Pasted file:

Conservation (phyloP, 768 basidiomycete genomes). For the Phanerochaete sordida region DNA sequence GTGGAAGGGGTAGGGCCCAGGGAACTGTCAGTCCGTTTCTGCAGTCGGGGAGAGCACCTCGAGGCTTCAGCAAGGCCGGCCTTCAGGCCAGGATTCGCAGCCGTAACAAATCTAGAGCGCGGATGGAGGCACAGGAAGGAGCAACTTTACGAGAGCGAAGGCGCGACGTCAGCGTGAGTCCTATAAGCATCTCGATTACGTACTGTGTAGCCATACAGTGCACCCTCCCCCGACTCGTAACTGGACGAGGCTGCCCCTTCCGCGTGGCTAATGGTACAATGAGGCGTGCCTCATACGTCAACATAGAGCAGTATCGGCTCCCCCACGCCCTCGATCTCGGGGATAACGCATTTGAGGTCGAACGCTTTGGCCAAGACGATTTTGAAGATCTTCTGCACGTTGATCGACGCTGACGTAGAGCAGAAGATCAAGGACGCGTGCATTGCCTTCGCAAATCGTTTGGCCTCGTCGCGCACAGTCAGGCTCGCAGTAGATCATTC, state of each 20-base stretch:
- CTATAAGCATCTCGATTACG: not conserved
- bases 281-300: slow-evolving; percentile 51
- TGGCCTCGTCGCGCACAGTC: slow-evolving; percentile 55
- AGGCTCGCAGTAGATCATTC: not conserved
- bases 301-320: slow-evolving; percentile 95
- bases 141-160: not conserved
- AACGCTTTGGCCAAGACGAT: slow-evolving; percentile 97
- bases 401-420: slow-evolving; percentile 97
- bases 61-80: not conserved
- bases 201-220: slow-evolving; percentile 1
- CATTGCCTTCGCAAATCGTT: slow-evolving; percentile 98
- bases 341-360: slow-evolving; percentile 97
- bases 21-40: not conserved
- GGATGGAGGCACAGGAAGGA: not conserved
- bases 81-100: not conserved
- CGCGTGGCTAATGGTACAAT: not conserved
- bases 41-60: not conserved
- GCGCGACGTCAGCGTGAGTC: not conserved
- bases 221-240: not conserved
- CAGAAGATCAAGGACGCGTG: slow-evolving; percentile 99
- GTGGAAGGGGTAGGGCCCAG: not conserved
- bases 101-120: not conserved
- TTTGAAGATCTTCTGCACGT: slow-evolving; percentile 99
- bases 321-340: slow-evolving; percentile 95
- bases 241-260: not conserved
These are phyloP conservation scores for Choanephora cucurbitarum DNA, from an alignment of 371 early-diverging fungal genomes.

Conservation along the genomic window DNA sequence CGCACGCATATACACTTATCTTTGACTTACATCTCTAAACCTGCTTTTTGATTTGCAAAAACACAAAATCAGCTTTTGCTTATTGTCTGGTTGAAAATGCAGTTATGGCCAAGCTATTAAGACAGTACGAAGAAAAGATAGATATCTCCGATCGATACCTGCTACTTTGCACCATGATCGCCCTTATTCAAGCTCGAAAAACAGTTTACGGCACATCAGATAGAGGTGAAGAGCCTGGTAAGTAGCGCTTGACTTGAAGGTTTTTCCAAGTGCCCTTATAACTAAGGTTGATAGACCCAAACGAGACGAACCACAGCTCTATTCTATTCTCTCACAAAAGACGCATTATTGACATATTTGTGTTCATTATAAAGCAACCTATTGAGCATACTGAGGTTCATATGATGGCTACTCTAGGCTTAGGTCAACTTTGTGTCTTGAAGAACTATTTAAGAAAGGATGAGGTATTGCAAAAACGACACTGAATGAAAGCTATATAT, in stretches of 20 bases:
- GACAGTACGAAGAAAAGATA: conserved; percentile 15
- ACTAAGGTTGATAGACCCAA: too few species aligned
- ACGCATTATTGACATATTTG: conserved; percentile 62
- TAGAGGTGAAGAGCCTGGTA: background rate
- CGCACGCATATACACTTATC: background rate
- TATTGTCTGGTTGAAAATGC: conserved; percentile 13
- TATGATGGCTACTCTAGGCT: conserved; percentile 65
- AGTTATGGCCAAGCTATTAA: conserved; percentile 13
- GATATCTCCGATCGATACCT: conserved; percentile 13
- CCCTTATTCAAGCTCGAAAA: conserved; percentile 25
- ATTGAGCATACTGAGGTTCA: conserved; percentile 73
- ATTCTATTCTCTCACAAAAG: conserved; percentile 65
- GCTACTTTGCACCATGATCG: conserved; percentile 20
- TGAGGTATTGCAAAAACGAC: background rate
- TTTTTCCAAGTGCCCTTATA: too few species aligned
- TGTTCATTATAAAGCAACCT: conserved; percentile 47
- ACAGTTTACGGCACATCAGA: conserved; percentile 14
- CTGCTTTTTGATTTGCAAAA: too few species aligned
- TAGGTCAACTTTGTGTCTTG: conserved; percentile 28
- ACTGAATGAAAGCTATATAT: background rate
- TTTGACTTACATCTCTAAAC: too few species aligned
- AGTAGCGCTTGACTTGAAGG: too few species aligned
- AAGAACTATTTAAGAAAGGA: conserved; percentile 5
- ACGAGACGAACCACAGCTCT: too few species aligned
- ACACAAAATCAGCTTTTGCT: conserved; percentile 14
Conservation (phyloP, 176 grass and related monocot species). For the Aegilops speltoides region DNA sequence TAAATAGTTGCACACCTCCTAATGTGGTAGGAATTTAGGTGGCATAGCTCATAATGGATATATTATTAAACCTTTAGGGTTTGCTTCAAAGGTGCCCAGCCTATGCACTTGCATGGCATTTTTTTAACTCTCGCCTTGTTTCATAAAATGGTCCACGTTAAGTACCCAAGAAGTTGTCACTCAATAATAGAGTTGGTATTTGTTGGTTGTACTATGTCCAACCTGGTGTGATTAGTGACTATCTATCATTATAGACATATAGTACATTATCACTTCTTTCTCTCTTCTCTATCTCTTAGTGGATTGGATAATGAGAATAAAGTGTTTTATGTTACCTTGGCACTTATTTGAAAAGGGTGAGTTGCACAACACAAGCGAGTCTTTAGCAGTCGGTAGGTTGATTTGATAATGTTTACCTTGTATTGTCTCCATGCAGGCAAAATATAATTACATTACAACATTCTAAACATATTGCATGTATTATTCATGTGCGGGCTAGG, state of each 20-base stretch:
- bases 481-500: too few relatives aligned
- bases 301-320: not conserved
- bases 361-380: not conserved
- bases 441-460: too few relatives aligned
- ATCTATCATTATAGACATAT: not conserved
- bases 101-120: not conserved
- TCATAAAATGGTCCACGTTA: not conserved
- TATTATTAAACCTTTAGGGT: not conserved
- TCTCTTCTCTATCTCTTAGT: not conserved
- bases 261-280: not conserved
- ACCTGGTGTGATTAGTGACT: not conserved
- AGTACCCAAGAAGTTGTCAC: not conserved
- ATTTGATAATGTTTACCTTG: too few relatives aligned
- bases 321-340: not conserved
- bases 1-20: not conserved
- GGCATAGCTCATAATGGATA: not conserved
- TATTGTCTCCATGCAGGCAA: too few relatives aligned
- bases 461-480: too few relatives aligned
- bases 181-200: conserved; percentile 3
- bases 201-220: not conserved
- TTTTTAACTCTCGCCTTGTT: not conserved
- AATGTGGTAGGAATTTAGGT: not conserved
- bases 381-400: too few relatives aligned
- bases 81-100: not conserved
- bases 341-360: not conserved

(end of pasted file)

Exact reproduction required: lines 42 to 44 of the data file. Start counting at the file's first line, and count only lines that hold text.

- TGAGGTATTGCAAAAACGAC: background rate
- TTTTTCCAAGTGCCCTTATA: too few species aligned
- TGTTCATTATAAAGCAACCT: conserved; percentile 47